Baby bumps is a term called to describe protrusion of a pregnant woman’s belly, when it becomes first noticeable. Bumps can come in different shapes and sizes. Mothers often compare their bumps, but there is nothing that proves that one bump can be same as another. A common misconception is that a large bump usually means a big baby. There are various factors that determine the shape and size of mother’s bump. First time mothers tend to have neat bump, as their stomach muscles are still tight. Once pregnant with second or third baby, the bump becomes more spread. Other factors include the amount of fluid inside mother’s belly, stature, posture, and weight.
Causes for Baby Bumps
Due to the uterine and abdominal muscles stretching, baby bumps start to show on mother’s belly. Bumps show sooner at mothers who have already given birth. The uterus expands above the public bone, which is not the case before. Other causes for baby bumps are bloating, constipation and gas.
When Does The Baby Bump Start to Show?
With first time mothers, baby bumps start to show around week 12 of their pregnancy, or just as they enter their second trimester. This is the time when the baby rises out of the pelvis. However, this is not a rule. Some mothers get baby bumps sooner, some get them later. Also, some mothers try to disguise their bump. And it is not only the belly that is changing, mother’s breasts also grow and are a sign of change.
What Does High and Low Baby Bump Mean
Whether the mother carries the baby high or low depends on her abdominal muscles. Some believe that high baby bump means mothers are in good physical shape, especially their abdominal muscles. When women have already had a baby before, their next baby bump is usually lower. This is due to the fact that their muscles have already been stretched, and they are weaker. Lack of fitness activity also causes mothers to carry low. Taller women have narrower baby bumps, while shorter women have wider bumps.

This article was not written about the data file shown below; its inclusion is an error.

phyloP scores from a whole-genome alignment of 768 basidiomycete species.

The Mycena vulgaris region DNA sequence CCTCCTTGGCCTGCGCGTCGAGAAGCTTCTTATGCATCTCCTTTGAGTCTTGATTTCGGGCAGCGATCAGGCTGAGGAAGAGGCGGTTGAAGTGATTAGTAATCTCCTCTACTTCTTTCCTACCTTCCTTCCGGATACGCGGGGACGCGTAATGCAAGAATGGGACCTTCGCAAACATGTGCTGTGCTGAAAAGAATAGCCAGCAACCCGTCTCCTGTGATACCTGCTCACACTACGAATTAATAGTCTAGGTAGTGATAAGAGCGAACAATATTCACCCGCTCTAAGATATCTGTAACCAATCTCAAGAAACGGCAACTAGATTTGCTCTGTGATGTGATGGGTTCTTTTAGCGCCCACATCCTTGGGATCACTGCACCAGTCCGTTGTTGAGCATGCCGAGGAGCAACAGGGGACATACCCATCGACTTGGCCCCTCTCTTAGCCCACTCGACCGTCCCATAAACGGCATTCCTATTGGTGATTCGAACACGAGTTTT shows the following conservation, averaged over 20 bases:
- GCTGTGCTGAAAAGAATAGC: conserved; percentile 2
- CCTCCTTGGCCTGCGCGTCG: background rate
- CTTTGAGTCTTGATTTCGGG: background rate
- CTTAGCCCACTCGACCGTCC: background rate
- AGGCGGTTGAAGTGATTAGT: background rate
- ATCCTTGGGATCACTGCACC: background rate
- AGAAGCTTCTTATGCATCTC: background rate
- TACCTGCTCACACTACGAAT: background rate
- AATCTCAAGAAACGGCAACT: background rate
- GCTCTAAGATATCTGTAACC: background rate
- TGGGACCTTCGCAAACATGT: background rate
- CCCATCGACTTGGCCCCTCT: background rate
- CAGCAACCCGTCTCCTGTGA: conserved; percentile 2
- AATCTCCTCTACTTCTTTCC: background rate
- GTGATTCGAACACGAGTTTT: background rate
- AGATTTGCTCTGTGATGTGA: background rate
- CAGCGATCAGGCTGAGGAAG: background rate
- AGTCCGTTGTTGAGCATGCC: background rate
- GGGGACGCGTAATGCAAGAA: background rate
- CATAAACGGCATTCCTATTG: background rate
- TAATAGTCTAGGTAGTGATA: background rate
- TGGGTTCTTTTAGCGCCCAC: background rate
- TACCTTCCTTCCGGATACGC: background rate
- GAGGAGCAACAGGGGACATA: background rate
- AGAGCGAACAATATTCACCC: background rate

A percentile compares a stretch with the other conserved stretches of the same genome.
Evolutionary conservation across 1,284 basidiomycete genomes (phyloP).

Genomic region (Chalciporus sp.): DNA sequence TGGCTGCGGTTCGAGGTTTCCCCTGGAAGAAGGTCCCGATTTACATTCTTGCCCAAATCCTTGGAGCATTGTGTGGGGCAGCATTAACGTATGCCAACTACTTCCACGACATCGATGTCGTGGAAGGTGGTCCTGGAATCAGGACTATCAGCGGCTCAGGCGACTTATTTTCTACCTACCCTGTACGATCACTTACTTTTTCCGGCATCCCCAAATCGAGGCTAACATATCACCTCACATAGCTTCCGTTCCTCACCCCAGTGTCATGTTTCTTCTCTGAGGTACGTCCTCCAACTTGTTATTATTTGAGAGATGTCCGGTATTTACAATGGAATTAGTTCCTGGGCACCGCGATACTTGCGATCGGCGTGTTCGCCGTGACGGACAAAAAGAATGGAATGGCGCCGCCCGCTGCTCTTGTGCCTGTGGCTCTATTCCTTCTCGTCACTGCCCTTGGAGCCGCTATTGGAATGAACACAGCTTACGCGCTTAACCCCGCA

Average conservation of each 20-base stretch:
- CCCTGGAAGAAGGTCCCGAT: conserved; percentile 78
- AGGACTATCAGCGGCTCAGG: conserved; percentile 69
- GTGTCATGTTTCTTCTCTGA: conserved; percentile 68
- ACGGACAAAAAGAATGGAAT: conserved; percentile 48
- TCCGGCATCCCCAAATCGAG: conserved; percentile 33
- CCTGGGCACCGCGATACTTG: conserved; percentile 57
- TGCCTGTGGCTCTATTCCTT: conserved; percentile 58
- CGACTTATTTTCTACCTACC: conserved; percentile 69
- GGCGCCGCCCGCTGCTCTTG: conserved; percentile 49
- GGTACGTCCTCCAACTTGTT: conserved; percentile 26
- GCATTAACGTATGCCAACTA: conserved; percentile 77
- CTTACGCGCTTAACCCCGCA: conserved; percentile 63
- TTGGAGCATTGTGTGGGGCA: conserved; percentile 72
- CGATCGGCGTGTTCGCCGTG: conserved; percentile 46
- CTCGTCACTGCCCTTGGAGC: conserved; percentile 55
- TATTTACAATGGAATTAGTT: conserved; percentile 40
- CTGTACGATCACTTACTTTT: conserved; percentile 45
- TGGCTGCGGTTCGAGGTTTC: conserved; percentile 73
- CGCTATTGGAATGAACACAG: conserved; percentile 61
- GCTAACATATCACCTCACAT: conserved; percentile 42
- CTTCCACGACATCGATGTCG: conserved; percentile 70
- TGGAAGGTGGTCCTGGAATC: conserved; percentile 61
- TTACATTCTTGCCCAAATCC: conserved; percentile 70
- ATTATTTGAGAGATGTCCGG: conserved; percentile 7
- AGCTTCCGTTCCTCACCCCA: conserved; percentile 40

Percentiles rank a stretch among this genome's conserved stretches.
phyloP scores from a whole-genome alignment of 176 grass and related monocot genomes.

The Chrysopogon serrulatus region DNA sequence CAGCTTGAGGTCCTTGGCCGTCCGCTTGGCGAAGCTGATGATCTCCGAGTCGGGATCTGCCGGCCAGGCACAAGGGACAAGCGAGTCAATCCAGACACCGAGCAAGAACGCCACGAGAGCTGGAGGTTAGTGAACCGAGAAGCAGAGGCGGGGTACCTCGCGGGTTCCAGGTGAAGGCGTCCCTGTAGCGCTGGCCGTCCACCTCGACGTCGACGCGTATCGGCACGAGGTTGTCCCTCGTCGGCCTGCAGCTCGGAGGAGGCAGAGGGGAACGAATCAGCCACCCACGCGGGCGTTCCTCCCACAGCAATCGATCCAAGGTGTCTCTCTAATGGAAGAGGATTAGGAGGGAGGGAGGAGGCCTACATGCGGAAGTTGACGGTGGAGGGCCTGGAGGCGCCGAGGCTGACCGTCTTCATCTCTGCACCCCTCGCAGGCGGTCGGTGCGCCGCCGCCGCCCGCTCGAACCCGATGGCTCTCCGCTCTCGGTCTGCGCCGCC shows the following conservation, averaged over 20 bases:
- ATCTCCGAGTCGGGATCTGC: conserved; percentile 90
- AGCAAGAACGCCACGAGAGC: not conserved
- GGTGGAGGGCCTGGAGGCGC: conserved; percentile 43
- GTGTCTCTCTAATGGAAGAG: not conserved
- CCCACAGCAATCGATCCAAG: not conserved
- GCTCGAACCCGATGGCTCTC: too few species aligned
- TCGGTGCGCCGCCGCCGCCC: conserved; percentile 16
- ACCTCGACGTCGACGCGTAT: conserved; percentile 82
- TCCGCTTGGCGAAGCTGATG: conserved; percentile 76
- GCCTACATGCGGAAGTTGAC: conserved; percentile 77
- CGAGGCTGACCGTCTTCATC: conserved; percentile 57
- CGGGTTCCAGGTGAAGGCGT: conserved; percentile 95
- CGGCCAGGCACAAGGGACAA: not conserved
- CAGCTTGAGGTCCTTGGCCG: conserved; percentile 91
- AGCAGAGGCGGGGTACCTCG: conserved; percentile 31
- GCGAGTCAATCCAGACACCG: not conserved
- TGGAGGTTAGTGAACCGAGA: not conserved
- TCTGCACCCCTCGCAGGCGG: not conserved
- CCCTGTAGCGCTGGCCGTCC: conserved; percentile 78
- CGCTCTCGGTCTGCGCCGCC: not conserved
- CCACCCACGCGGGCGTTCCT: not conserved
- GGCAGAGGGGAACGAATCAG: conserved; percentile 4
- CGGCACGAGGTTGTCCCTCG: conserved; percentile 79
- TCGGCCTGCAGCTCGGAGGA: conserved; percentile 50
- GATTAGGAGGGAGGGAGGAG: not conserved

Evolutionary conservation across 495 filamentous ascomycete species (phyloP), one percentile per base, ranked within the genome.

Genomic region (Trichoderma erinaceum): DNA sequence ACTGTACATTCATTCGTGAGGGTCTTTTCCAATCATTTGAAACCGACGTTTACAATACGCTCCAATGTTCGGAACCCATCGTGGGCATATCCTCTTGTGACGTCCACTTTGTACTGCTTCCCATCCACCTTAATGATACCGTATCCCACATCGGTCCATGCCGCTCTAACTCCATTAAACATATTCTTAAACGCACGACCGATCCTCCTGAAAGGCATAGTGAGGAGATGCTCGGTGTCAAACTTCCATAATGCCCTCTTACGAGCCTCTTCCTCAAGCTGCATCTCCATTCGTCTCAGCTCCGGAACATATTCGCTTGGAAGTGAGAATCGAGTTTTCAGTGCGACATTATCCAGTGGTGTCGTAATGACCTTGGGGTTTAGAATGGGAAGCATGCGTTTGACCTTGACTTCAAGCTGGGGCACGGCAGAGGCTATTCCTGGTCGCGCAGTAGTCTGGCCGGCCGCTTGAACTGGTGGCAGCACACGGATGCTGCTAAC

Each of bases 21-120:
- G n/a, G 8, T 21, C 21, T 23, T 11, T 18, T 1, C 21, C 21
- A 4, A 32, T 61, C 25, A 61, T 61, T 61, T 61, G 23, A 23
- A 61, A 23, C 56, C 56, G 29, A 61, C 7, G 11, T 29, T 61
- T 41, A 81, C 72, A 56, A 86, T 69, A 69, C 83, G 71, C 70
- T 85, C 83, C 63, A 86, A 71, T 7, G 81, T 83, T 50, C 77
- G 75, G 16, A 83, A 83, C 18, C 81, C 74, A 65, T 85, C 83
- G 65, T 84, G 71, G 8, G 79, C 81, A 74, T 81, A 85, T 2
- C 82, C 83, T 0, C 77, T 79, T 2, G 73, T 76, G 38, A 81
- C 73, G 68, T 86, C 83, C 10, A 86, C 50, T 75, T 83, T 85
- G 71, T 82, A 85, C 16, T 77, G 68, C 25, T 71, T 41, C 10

Carrying high means that the bump is high on the woman’s abdomen, just under her breasts. In the opposite situation, carrying low means the baby is close to the pelvis.
How to Determine Whether the Size of Bump is Right?
A common misconception when it comes to bump size is that the larger the bump, the heavier/bigger the baby. During week 20, physicians measure mother’s fundal weight (the distance between public bone and the top of the uterus). Doctors measure this ratio at every visit starting from week 20. At week 20, the distance should be around 20 centimeters. If it is bigger or smaller than for 3 centimeters, physicians follow up the test with an ultrasound to check baby’s size. The distance grows by one centimeter each week until childbirth. Another way to check size is abdominal palpation.
If the size of the baby is smaller or larger than recommended, it is a sign for inaccurate date. The ultrasound helps determine the true age of the baby and the due date of delivery.
Determine the Shape: Is It Right or Not?
Mothers believe in many things when it comes to bump shape. One of the myths is that the shape of the bump can determine whether the baby is a boy or a girl. For example, if they carry high and wide, mothers think they have boy. According to that logic, low and out in front is a sign for female baby. Instead of worrying about the connection between the bump and the baby, mothers should focus on the actual shape. Some concerns include that the baby might be head down or face down in the uterus. Mother’s bump looks very different when the baby is lying sideways, and it changes position accordingly to the baby.
Shape is generally linked to the type of the body. For example, short torso doesn’t provide much room for the uterus to grow, so it gets wider. Taller women, or those with longer torso, have more room, and the uterus grows narrow.
Bump Size and Stretch Marks
During pregnancy, stretch marks may occur on the abdomen, breasts, thighs, buttocks and hips. Stretch marks are caused by the increased hormones due to pregnancy, and stretching of the tissues under the skin. They are in no way connected or linked with baby bump. Stretch marks are red during pregnancy, and diminish* after childbirth. There is not much mothers can do to prevent stretch marks, as they are common and appear in 8 out of 10 pregnancies. The best way to make the marks less noticeable is to moisturize, but even that doesn’t help a lot. Most importantly, while mothers enjoy comparing baby bumps and stretch marks with one another, it is worth noting that every pregnancy is different and unique. They can compare for fun, but try not to totally buy into the myths.